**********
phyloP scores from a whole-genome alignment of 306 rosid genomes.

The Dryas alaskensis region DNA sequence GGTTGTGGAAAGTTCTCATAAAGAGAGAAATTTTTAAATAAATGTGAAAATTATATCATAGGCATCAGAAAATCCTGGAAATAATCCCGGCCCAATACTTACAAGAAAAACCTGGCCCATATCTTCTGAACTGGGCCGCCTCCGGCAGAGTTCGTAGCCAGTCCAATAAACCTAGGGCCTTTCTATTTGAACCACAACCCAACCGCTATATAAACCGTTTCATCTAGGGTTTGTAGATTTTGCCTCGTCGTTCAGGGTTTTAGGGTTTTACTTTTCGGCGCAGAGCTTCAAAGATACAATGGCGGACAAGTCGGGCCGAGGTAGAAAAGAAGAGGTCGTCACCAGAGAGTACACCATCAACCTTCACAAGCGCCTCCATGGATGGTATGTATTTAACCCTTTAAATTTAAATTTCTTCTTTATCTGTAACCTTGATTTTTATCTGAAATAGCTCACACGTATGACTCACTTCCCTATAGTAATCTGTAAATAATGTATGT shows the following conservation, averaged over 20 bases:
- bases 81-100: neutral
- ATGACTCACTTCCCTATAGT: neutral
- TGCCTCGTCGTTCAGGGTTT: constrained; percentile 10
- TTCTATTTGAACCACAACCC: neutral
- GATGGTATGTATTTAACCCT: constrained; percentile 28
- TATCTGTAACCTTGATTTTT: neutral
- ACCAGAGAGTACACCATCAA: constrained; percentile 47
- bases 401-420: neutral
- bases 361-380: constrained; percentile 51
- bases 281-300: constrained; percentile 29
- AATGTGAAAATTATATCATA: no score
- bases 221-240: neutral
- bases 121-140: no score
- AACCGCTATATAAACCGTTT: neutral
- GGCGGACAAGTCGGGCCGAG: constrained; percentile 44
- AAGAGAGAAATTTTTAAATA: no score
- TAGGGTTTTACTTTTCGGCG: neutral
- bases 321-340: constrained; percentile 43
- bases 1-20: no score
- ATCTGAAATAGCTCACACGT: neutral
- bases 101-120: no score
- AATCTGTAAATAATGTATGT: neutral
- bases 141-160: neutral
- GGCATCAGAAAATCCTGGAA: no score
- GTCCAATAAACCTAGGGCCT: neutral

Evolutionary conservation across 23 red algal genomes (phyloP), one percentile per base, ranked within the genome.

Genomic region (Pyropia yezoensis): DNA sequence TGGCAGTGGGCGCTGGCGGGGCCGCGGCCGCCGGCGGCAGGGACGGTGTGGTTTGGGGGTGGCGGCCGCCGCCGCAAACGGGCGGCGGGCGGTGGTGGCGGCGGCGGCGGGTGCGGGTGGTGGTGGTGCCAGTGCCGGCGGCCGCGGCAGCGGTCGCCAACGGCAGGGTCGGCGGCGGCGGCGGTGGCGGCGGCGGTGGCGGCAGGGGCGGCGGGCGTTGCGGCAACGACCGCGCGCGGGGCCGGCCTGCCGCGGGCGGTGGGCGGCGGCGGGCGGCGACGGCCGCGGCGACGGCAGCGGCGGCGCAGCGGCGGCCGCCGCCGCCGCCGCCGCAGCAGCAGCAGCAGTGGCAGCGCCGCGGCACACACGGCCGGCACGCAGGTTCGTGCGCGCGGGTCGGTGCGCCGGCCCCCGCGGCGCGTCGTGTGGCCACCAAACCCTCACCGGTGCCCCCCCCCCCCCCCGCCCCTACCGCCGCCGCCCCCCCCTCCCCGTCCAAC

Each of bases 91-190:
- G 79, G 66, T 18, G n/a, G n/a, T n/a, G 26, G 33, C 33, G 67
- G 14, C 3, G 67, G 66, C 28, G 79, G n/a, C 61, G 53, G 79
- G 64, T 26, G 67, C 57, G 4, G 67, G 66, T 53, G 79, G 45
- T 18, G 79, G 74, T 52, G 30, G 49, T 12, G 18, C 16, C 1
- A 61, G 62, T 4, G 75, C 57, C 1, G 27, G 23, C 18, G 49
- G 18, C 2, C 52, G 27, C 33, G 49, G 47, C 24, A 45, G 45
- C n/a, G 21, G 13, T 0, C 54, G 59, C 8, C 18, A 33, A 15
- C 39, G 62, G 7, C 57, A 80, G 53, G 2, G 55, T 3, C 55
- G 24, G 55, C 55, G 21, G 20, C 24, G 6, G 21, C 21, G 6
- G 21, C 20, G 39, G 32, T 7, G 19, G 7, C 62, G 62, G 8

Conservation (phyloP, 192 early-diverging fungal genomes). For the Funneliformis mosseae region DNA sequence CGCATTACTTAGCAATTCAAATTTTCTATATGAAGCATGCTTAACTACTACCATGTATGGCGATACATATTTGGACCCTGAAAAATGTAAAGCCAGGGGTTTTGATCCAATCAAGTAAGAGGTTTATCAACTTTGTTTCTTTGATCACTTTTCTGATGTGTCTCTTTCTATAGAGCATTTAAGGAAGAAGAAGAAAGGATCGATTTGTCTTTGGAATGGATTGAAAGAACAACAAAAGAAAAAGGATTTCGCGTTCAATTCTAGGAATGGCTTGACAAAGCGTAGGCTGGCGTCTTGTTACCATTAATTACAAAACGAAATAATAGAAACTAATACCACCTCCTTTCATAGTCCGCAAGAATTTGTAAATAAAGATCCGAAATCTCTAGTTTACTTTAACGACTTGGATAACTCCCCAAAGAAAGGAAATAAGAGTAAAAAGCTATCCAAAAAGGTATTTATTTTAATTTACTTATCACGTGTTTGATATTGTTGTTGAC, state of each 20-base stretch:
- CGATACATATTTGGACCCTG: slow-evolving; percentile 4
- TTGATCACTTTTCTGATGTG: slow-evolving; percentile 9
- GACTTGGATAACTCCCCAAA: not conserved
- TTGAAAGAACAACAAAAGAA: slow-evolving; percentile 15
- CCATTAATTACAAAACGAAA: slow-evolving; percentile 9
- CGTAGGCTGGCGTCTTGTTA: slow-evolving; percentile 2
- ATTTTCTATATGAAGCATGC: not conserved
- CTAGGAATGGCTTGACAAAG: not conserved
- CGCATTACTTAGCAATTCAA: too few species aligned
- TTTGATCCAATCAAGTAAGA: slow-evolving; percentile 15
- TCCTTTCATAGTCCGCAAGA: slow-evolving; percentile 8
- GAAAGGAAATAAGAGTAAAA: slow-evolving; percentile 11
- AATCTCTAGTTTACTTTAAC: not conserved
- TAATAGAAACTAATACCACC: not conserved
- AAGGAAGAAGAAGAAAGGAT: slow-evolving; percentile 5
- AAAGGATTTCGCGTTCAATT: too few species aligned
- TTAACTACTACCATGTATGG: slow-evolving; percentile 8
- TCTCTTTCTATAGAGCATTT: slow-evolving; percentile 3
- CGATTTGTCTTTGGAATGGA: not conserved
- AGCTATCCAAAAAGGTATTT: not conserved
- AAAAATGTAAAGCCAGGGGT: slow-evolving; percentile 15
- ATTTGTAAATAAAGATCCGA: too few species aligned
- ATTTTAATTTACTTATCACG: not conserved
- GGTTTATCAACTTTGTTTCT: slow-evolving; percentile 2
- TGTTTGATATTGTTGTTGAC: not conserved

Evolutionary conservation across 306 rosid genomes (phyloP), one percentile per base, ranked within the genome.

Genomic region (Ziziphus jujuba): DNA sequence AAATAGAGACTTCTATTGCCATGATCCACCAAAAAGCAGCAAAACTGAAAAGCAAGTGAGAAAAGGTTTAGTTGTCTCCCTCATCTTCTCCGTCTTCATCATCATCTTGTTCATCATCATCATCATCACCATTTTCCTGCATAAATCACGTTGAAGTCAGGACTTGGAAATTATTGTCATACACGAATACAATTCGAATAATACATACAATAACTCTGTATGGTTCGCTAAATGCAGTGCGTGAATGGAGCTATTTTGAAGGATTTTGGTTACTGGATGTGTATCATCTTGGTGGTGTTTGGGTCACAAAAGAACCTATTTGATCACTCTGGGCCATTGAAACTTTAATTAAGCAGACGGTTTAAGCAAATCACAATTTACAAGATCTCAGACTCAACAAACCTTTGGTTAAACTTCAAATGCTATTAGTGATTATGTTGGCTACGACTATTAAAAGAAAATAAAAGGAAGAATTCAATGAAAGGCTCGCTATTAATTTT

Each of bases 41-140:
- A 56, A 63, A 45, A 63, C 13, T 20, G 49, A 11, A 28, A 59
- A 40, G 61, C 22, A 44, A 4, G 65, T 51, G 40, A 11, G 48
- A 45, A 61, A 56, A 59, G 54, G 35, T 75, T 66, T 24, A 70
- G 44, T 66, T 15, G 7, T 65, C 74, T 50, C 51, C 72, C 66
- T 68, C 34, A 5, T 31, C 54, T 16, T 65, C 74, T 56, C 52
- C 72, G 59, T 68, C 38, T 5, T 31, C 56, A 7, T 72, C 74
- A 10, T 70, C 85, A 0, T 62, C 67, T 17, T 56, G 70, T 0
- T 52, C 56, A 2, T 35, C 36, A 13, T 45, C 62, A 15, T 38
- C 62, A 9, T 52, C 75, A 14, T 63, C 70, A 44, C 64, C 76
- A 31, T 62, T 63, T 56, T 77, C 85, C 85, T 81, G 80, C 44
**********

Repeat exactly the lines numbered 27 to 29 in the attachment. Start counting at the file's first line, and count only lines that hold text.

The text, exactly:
- GTCCAATAAACCTAGGGCCT: neutral

Evolutionary conservation across 23 red algal genomes (phyloP), one percentile per base, ranked within the genome.

Genomic region (Pyropia yezoensis): DNA sequence TGGCAGTGGGCGCTGGCGGGGCCGCGGCCGCCGGCGGCAGGGACGGTGTGGTTTGGGGGTGGCGGCCGCCGCCGCAAACGGGCGGCGGGCGGTGGTGGCGGCGGCGGCGGGTGCGGGTGGTGGTGGTGCCAGTGCCGGCGGCCGCGGCAGCGGTCGCCAACGGCAGGGTCGGCGGCGGCGGCGGTGGCGGCGGCGGTGGCGGCAGGGGCGGCGGGCGTTGCGGCAACGACCGCGCGCGGGGCCGGCCTGCCGCGGGCGGTGGGCGGCGGCGGGCGGCGACGGCCGCGGCGACGGCAGCGGCGGCGCAGCGGCGGCCGCCGCCGCCGCCGCCGCAGCAGCAGCAGCAGTGGCAGCGCCGCGGCACACACGGCCGGCACGCAGGTTCGTGCGCGCGGGTCGGTGCGCCGGCCCCCGCGGCGCGTCGTGTGGCCACCAAACCCTCACCGGTGCCCCCCCCCCCCCCCGCCCCTACCGCCGCCGCCCCCCCCTCCCCGTCCAAC